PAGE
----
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Election Results Are Still Coming Out Of Arizona


As we wait for Hillary Clinton's concession speech, this is MORNING EDITION from NPR News. With Renee Montagne, I'm Steve Inskeep.


And I'm David Greene. We are trying to make sense of election results from around the country last night. And one of the states we're focusing on is the state of Arizona. John McCain retained his Senate seat in that state. Donald Trump looks to be on his way to winning the state, although votes are still being counted. Yet the tough-on-immigration Sheriff Joe Arpaio lost his seat in Maricopa County. NPR's Kirk Siegler is in Maricopa County, actually in downtown Phoenix, and joins us on the line.

Kirk, good morning.

KIRK SIEGLER, BYLINE: Good morning, David.

GREENE: So remind us about Joe Arpaio. I mean, it's not often that a sheriff gains such nationwide attention, but he certainly has.

SIEGLER: He did, for sure, starting really back in 2010 when Arizona passed a slate of laws cracking down on illegal immigration in the state. As you said, he's billed himself as America's toughest sheriff. I interviewed him a couple of months ago here during the primary. He was as defiant as ever. He's served for six terms. He's 84 years old.

And - but, you know, just before the election and, you know - for many, many years, rather, he's been, you know, facing charges of - accusations of racial profiling, corruption in the jails. And just before the election, he was charged with federal contempt of court for defying a judge's order to stop racially profiling Latinos. So it's an interesting twist in an otherwise interesting or national narrative that went the other direction. But right here in Maricopa County, in Phoenix - in fact, in a couple of hours from now, Latino activists and opponents of Sheriff Joe Arpaio will rally right here where I'm standing and celebrate a small victory, they say.

GREENE: Celebrate because he's lost his job. Who beat him?

SIEGLER: Paul Penzone. He's a retired Phoenix police sergeant who challenged Arpaio, actually, back in 2012 as well and is now looking as though he's beat him by about 10 points. Locally, I think, so far, a lot of the credit is going to the ground game of Hispanics and Democratic groups getting out the vote here in Maricopa County, which includes Phoenix and greater Phoenix. And, you know, Democrats in particular really thought this was going to be the year that Arizona turned purple if not blue.

GREENE: Yeah. I was going to say - I mean, it sounds like there's sort of a confusing narrative here because, you know, this against a tough immigration stance kicked Sheriff Joe Arpaio out. There was a lot of hope that Latino support for Hillary Clinton would deliver her that state or give her a chance. But Trump won big, so how do you make sense of all that?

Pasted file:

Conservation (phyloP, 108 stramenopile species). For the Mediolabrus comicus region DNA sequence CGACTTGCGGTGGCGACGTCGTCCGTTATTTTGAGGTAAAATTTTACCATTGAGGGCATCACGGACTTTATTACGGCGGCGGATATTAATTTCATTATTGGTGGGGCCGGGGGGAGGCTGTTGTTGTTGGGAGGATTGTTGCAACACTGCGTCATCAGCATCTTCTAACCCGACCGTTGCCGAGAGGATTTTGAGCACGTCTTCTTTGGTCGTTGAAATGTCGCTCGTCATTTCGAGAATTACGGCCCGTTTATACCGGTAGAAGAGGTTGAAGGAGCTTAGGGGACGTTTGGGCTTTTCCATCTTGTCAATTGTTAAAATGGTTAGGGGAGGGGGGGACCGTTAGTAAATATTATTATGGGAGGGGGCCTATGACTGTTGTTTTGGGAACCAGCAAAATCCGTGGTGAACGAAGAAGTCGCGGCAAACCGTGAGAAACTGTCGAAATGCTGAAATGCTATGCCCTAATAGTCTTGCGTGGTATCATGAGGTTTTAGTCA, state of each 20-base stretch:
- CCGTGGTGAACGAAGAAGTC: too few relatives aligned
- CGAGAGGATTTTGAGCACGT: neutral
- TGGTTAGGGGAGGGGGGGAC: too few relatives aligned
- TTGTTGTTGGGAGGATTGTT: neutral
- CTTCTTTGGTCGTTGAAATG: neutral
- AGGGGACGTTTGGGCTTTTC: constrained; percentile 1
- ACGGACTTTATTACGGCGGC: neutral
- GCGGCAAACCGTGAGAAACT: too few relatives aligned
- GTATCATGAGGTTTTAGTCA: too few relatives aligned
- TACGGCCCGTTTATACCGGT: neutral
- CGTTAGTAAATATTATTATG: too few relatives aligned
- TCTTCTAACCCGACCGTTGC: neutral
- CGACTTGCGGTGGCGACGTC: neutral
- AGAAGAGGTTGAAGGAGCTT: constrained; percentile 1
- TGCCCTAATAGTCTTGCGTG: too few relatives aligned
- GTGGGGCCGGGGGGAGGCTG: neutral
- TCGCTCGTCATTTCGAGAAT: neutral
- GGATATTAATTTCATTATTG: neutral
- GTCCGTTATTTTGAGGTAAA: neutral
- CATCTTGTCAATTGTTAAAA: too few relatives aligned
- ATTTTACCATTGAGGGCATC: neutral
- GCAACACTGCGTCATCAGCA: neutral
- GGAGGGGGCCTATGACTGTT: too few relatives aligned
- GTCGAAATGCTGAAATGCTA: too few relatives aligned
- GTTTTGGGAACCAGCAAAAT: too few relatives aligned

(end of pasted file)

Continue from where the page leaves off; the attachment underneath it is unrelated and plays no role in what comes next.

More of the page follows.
SIEGLER: I'm not sure anybody has yet. You know, this is just another example of how truly interesting, if not bizarre, this year has been politically. There's a lot of disappointment among Democrats and Latino activists, I think, this morning here. You know, they're in this weird position of celebrating Arpaio's defeat but sort of contending with the national results, like you say.

I also think, David, there is some - a good deal of soul searching going on among moderate Republicans here who I've been talking to. Last night, I hung out at Senator McCain's watch party, which was actually separate from the Arizona GOP's watch party. And there I met...

GREENE: Well, that tells you something.

SIEGLER: Yeah, exactly. And I met a young businessman - young Republican named Brian Ko. He's a staunch McCain supporter. But he told me he ended up, in the end, casting a reluctant vote for Hillary Clinton, so let's hear a little bit of him.

BRIAN KO: We have Trump. Based off of his behavior, his characteristics, it doesn't seem very presidential. It doesn't seem like somebody I would trust to make important decisions on my behalf.

GREENE: It's almost like you're seeing that the moderate Republicans are - or if there is some sort of tension between moderate Republicans and Trump Republicans, you're seeing it play out there.

SIEGLER: Oh, you definitely are. And among prominent business leaders - the head of the chamber here in Arizona has, you know - had come out against Trump. And there's a lot of concern about, you know, where...

GREENE: Right.

SIEGLER: ...The party goes from here locally. So we'll...

GREENE: We'll have to step in there. NPR's Kirk's Siegler in Phoenix - thanks, Kirk.

SIEGLER: Glad to do it, David.

GREENE: And this is MORNING EDITION from NPR News with Renee Montagne and Steve Inskeep. I'm David Greene. Transcript provided by NPR, Copyright NPR.

As a correspondent on NPR's national desk, Kirk Siegler covers rural life, culture and politics from his base in Boise, Idaho.